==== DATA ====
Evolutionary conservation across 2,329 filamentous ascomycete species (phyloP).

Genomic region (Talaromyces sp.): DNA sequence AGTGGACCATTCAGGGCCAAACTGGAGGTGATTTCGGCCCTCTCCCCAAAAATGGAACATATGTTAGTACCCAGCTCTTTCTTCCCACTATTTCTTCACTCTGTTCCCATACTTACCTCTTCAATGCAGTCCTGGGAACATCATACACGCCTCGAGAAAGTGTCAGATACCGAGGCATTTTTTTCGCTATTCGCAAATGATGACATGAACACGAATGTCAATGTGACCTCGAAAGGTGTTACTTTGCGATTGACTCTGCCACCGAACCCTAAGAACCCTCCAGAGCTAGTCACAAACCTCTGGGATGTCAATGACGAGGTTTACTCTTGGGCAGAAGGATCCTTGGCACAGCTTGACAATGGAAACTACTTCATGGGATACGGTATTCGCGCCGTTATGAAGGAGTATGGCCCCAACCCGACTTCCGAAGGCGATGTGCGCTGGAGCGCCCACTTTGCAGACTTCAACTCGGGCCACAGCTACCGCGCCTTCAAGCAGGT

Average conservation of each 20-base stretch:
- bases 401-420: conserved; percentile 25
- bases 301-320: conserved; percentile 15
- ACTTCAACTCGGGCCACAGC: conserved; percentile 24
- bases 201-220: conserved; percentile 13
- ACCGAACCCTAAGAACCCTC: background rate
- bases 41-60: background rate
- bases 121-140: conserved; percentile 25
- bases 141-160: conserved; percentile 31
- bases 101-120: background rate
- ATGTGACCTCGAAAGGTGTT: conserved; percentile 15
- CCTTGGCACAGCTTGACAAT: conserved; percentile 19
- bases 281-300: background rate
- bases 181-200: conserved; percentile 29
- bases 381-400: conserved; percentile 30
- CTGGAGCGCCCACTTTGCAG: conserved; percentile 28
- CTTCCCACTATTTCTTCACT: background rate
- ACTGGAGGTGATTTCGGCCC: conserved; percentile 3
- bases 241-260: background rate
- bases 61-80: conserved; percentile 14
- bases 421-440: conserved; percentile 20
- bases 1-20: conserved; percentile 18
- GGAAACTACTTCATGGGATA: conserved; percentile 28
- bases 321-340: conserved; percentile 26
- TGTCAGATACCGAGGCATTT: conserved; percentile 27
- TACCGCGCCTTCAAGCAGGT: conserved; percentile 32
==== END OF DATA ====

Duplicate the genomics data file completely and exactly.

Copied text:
Evolutionary conservation across 2,329 filamentous ascomycete species (phyloP).

Genomic region (Talaromyces sp.): DNA sequence AGTGGACCATTCAGGGCCAAACTGGAGGTGATTTCGGCCCTCTCCCCAAAAATGGAACATATGTTAGTACCCAGCTCTTTCTTCCCACTATTTCTTCACTCTGTTCCCATACTTACCTCTTCAATGCAGTCCTGGGAACATCATACACGCCTCGAGAAAGTGTCAGATACCGAGGCATTTTTTTCGCTATTCGCAAATGATGACATGAACACGAATGTCAATGTGACCTCGAAAGGTGTTACTTTGCGATTGACTCTGCCACCGAACCCTAAGAACCCTCCAGAGCTAGTCACAAACCTCTGGGATGTCAATGACGAGGTTTACTCTTGGGCAGAAGGATCCTTGGCACAGCTTGACAATGGAAACTACTTCATGGGATACGGTATTCGCGCCGTTATGAAGGAGTATGGCCCCAACCCGACTTCCGAAGGCGATGTGCGCTGGAGCGCCCACTTTGCAGACTTCAACTCGGGCCACAGCTACCGCGCCTTCAAGCAGGT

Average conservation of each 20-base stretch:
- bases 401-420: conserved; percentile 25
- bases 301-320: conserved; percentile 15
- ACTTCAACTCGGGCCACAGC: conserved; percentile 24
- bases 201-220: conserved; percentile 13
- ACCGAACCCTAAGAACCCTC: background rate
- bases 41-60: background rate
- bases 121-140: conserved; percentile 25
- bases 141-160: conserved; percentile 31
- bases 101-120: background rate
- ATGTGACCTCGAAAGGTGTT: conserved; percentile 15
- CCTTGGCACAGCTTGACAAT: conserved; percentile 19
- bases 281-300: background rate
- bases 181-200: conserved; percentile 29
- bases 381-400: conserved; percentile 30
- CTGGAGCGCCCACTTTGCAG: conserved; percentile 28
- CTTCCCACTATTTCTTCACT: background rate
- ACTGGAGGTGATTTCGGCCC: conserved; percentile 3
- bases 241-260: background rate
- bases 61-80: conserved; percentile 14
- bases 421-440: conserved; percentile 20
- bases 1-20: conserved; percentile 18
- GGAAACTACTTCATGGGATA: conserved; percentile 28
- bases 321-340: conserved; percentile 26
- TGTCAGATACCGAGGCATTT: conserved; percentile 27
- TACCGCGCCTTCAAGCAGGT: conserved; percentile 32